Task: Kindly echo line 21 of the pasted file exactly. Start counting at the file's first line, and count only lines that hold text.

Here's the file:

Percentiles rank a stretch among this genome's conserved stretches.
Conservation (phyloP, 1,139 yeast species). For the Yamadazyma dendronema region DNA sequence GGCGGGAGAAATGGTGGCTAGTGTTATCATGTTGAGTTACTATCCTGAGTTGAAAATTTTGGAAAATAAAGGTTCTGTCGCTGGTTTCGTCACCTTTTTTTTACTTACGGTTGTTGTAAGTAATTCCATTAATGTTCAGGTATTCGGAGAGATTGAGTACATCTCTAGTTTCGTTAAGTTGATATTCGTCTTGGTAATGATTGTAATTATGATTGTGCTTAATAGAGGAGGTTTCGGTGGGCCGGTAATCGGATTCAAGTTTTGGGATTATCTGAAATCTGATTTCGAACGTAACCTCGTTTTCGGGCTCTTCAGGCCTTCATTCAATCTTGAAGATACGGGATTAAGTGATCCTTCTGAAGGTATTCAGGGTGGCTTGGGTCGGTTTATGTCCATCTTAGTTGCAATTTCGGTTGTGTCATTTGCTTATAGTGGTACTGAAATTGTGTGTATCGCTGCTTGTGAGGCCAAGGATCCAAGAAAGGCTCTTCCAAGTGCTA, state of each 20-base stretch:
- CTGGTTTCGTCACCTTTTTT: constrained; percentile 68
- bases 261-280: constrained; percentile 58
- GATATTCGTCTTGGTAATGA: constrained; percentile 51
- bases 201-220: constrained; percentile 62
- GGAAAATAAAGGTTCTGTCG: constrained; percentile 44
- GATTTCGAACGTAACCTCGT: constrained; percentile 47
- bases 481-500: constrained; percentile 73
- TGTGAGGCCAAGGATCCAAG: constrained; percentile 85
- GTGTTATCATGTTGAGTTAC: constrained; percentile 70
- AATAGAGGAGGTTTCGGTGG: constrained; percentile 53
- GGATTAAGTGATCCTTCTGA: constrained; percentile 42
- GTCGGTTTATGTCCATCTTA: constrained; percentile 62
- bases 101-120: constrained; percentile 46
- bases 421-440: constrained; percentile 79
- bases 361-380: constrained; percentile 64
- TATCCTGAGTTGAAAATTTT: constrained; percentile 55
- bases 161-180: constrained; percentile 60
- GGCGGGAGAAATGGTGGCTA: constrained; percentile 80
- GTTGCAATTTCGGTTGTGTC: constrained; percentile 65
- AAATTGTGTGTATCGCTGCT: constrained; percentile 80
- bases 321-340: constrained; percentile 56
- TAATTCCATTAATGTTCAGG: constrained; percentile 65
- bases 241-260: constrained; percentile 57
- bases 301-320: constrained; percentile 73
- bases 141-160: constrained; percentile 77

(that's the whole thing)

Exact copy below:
- GTTGCAATTTCGGTTGTGTC: constrained; percentile 65